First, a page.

Greetings blogreaders! I wanted to give you some quick updates and a few random thoughts for the week.
1. Biceps Tendon Tear
Five weeks ago I was doing conventional deadlifts with a mixed grip. I was having the workout of my life. I felt like the old Bishop in Caddyshack who was having the golfing performance of his life, only to get struck by lightning at the end of his game. I can always sumo deadlift around 20-25 lbs more than I can conventional deadlift, and the most I’d ever pulled conventionally was 545 (and 565 sumo). I was doing heavy singles, and started with 500. It went up easy. Then I moved up to 525. Cupcakes. Then 540, which seemed easier than 525. I moved up to 550 and right when I pulled it off the floor I heard a crunching noise and then a slight pop in my right elbow of the hand I had supinated.
I haven’t been able to really contract my right biceps since then, and an MRI confirmed that I have a major tear with barely any tendon fibers still connected to the bone. I’m awaiting surgery which should happen in the next few days. I’ll be in a sling for a couple of weeks, and apparently it takes six months to be back to normal.
- If you have a strong grip, consider using solely a double overhand deadlifts or even learn the hook grip.
- If you’re an athlete, consider using the trap bar as it doesn’t require a mixed grip. If you insist on pulling conventional or sumo and using a mixed grip, consider pulling with double overhands on warm up sets and only resorting to mixed grip when the weight gets too heavy for a double overhand grip. Consider using wrist straps on final heavy sets of deads and sticking with the double overhand style.
- Consider other stresses you’re putting on your biceps tendon. During the week the injury occurred, I had done supinated chinups, barbell curls, Zercher squats, mixed grip static barbell holds, and mixed grip deadlifts. That’s a lot of stress on the biceps tendon! No wonder it snapped!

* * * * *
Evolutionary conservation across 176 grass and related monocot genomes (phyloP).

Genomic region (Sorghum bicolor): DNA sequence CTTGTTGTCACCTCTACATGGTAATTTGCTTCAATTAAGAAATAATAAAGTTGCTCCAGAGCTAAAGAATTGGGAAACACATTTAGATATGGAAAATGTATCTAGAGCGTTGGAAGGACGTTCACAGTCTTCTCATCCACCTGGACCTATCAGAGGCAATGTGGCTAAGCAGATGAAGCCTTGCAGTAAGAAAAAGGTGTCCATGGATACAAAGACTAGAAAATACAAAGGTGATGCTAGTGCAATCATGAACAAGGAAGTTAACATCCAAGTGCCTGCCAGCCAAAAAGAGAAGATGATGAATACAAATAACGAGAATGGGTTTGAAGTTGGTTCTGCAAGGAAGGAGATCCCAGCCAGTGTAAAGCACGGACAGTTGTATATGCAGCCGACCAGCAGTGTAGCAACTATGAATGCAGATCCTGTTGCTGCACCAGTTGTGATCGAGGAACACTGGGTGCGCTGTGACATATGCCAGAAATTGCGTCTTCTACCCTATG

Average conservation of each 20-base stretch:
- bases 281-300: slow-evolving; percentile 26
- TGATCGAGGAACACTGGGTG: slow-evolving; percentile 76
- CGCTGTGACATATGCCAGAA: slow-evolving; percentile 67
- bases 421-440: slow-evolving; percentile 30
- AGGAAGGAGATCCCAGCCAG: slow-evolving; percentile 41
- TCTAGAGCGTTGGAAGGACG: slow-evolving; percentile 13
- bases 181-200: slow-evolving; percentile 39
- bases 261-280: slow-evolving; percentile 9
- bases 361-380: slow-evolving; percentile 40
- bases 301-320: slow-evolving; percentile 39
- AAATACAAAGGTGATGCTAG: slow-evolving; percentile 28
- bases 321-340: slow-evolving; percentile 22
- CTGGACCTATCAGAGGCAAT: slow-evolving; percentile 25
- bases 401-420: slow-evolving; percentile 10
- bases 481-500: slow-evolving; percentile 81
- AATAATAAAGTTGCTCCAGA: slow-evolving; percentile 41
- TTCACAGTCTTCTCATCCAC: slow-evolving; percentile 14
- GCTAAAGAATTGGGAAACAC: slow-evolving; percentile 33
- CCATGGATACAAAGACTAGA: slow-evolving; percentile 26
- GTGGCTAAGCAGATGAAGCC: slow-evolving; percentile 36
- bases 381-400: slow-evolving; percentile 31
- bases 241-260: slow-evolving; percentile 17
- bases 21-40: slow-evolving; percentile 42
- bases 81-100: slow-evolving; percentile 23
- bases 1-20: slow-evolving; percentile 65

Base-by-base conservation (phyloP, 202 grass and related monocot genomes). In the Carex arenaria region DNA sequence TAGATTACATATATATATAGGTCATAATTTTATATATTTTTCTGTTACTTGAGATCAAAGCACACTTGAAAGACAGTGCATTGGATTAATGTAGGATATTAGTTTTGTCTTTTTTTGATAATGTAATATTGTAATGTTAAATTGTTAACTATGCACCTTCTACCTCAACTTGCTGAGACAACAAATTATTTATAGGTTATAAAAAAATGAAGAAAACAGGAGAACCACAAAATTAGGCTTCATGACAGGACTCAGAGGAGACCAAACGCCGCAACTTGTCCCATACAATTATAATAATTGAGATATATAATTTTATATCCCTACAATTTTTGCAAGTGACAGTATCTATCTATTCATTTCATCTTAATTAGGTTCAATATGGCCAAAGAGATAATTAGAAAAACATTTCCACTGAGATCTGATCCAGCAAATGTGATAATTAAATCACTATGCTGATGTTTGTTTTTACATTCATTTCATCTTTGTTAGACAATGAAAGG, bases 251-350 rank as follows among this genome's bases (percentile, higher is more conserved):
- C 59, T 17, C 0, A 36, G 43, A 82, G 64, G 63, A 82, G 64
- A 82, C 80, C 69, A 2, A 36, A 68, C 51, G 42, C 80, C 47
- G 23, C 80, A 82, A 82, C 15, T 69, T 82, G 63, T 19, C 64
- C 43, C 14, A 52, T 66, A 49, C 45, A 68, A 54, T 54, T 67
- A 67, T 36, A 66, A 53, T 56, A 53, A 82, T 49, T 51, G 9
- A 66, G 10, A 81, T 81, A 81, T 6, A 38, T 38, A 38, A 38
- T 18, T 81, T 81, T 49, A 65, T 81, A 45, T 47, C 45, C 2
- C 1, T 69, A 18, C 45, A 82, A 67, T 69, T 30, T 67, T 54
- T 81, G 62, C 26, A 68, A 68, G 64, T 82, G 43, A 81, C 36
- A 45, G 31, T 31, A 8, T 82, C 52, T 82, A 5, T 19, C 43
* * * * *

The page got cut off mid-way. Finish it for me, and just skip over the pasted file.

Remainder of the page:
- Once you start approaching your “genetic limit,” all strength training involves risk. You’re simply trying to take your body to places it doesn’t want to go. When athletes start huring themselves through heavy strength training consider moving to explosive work and heavy unilateral work.
Many Deadlifters Pull Mixed Grip Year in, Year Out With No Problems. Just Know the Risks and Don’t Underestimate the Stress on the Supinated Arm During a Mixed Grip Deadlift!
2. Computer Trouble
In the past couple of months my computer troubles have been a nightmare. First, my computer started shutting down and restarting continuously. I took it in and they’ve returned it twice saying that it’s fixed, but it’s not. The same problem keeps happening. My laptop hasn’t been working for over two months and I’ve been having to use my computer at the University to get work done.
Second, I received a loaner computer from the University, but I haven’t been able to use it much as it took three weeks to get the internet installed at my new apartment. Then it took another few days to get the modem working properly as the unit kept restarting itself continuously. Finally technical support was able to help me fix the issue, and I have a reliable internet connection (but still no laptop – I had to give the University their loaner computer back and the computer company issued me a loaner but it doesn’t have MS Word on it!).